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Can we be funny anymore?

Boneless chicken ranch

Larson's Boneless Chicken Ranch was simply the funniest thing we'd seen all year.

My family was sitting around the dinner table talking….what we usually do. Someone made a reference to the Boneless Chicken Ranch, and we all cracked up. My kids, of course, learned about the iconic Gary Larson cartoon through us, and through the fact that I treasure the Far Side books I purchased as a teen.

I can’t remember exactly when I saw it, but I do remember what it was like to see something that funny in my teens and young adult life. First of all, funny things weren’t so easily accessible. We didn’t have the Internet. We didn’t have Youtube. We didn’t have everyone’s aunt sending forwards of forwards of forwards of Jewish haiku.

Funny things were found in a few places. First of all, the funnies, of course. The funnies happened in the newspaper every day, but really, Sunday was the day you lived for if you really cared about them. Then there was TV, most of which really wasn’t funny at all. Rare episodes of Happy Days were mildly memorable; Saturday Night Live had a long run of impossibly funny stuff and then it was yawn-worthy; when we were teens, our PBS station started playing British comedy. But heck, we didn’t even have a VCR. Each week, we pored over the TV Guide, looking for something good to watch.

When we came across something funny, we wanted to share it. Somehow, when my kid said “boneless chicken ranch,” it brought me back to what we used to do: We would see something funny, and it would remind us of someone we knew, and if the person wasn’t someone we’d see in short order, we’d clip it out and mail it to them! It seems astounding now. We’d clip something from the newspaper and put it in an envelope with a stamp. (No wonder the Post Office is in such trouble now.)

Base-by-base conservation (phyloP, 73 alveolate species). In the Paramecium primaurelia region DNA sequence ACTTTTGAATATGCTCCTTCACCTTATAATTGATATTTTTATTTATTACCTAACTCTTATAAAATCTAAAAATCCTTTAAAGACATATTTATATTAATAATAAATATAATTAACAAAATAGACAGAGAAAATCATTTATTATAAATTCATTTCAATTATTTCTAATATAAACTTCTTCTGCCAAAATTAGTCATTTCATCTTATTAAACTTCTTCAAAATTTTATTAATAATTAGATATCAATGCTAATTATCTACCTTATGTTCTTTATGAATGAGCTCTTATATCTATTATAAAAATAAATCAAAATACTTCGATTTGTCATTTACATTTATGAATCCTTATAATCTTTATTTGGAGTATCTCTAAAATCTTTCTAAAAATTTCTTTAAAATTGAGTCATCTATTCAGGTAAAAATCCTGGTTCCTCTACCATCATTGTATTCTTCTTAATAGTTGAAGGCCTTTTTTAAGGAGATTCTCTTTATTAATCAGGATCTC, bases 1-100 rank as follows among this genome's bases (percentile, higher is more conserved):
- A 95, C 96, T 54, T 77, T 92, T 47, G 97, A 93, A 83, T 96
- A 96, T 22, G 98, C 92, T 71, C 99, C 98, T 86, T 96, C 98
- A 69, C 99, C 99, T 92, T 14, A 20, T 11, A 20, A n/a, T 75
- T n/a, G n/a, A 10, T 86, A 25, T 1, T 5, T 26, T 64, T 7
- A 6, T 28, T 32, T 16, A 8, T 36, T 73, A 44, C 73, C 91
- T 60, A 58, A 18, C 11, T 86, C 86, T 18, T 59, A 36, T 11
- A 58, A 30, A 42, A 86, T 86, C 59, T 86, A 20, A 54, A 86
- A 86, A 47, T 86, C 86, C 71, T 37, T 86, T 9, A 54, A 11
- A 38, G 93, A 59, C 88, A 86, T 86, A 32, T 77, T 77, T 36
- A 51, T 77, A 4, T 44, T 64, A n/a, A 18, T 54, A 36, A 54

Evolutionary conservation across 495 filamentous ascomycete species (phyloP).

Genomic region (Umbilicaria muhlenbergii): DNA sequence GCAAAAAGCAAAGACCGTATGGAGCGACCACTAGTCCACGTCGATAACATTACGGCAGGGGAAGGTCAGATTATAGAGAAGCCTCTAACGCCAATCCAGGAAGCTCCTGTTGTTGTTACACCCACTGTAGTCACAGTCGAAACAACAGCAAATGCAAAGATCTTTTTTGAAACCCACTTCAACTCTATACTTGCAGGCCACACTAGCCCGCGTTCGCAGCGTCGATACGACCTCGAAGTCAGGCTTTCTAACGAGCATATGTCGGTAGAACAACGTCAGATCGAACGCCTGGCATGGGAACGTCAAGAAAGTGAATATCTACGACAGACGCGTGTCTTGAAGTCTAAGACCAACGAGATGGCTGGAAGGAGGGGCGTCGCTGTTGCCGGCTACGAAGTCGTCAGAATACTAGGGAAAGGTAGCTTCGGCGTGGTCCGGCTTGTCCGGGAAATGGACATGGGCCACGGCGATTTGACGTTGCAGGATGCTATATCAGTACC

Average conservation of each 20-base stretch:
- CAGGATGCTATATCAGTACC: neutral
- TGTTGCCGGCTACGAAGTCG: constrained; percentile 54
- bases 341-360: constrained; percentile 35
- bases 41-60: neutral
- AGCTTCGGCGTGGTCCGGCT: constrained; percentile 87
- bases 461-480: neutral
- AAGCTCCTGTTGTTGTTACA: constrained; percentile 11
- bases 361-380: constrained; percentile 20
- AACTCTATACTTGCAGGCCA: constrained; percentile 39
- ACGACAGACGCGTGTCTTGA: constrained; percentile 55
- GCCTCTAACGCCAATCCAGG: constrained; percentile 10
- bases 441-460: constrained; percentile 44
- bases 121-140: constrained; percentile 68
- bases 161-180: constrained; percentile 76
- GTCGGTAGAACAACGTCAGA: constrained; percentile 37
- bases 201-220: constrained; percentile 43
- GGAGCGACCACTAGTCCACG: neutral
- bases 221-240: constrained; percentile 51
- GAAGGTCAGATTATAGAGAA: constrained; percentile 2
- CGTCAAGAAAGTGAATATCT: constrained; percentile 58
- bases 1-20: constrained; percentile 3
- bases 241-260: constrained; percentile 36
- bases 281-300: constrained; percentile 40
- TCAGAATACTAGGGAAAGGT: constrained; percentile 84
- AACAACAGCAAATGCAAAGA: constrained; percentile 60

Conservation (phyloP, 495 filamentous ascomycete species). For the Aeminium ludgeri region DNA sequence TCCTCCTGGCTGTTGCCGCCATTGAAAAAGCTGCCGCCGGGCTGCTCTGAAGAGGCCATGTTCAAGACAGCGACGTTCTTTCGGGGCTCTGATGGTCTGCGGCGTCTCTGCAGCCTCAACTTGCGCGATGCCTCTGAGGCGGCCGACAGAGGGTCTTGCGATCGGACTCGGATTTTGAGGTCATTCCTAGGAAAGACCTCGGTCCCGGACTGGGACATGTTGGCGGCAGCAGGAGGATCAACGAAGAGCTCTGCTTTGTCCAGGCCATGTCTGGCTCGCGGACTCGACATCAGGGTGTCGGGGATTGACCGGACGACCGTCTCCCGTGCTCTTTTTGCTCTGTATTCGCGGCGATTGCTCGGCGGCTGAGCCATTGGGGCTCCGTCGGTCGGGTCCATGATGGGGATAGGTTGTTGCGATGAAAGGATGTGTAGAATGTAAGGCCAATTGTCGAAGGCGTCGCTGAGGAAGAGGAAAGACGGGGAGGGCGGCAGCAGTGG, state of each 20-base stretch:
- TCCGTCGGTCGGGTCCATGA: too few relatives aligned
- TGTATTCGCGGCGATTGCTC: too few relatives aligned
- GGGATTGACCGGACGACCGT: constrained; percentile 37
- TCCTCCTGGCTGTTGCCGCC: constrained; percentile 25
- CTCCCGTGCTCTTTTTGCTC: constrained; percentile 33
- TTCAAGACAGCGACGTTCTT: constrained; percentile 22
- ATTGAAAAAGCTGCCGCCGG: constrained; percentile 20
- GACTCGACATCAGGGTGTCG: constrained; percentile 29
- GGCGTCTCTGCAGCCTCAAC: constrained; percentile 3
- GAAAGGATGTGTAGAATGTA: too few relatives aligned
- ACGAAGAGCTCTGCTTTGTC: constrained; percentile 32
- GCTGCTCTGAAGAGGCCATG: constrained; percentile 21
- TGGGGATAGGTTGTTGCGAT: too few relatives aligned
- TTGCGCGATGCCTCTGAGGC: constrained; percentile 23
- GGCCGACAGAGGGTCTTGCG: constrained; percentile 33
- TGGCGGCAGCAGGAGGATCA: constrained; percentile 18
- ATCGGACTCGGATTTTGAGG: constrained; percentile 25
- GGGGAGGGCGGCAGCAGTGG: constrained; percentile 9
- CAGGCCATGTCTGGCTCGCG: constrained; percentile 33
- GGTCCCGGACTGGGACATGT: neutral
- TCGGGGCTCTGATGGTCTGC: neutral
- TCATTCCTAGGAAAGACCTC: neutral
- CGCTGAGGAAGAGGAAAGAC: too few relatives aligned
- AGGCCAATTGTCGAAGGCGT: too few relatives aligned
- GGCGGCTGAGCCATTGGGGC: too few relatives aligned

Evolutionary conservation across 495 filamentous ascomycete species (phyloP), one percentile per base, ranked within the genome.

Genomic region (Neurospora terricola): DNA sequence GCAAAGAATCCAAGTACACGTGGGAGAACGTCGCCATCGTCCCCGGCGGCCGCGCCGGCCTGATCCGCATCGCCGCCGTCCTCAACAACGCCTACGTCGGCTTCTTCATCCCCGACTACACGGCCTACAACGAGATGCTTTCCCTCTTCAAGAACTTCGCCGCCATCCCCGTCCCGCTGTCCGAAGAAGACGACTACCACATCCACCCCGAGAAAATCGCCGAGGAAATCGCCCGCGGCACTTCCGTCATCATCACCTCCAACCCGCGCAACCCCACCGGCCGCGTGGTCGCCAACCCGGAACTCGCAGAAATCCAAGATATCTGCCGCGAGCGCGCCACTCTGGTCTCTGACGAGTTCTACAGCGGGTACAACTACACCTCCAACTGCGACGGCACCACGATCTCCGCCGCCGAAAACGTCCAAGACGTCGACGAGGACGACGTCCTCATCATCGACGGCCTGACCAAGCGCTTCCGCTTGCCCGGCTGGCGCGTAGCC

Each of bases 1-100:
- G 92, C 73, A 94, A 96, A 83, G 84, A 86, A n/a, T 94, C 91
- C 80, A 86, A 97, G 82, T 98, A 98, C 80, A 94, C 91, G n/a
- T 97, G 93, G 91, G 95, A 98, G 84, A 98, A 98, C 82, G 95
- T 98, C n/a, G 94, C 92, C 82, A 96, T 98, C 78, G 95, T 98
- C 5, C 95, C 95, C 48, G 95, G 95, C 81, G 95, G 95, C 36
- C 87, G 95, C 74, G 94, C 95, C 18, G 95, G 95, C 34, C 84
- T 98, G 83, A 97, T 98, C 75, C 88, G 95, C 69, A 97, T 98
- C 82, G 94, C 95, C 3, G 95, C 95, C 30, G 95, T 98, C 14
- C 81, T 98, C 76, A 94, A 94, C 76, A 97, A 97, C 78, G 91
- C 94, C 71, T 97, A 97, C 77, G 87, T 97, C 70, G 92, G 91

So, here’s an example of something really funny: I saw that someone linked to an intriguingly titled piece on Youtube about lip-reading Mitt Romney. I clicked on it. It was pretty darn funny (and refreshingly, I bet Republicans would find it funny, too, because seeing such a stiff guy say all those outrageous things really was worth a giggle whether you’re going to vote for him or not). But aside from being funny, it was not worth clipping out, getting it into an envelope, and sending it. There’s just too much funny stuff out there. I gave it a giggle and moved on. Didn’t even bother to forward it. (Or maybe I did. Can’t remember. These things have become so inconsequential.)

But my point is that this has got to be making a huge change in our culture, and in our kids’ experiences. Everything is so easily accessible. You used to have to work to be entertained. Kids would have to ride their bikes two miles to get to the arcade, or they’d have to wait four months till the hit movie got to their town. But now funny is everywhere, shocking is everywhere, sincere is everywhere. On Facebook on any given day I see all sorts of political drivel that I agree or disagree with. 20 years ago I wasn’t assaulted by 2×3 inch posters when I had conversations with my friends.

Will our kids be very jaded about everything? Or will they be much more engaged? Will they be harder to entertain? Or is the ubiquity of entertainment lowering their standards, so that pretty much anything will entertain them?

It’s possible that we who are parents will never know, but it seems obvious that this change is fundamental. Almost as earth-shaking as the day I opened the Sunday funnies to see the Boneless Chicken Ranch for the first time.

Posted in Culture, Parenting.


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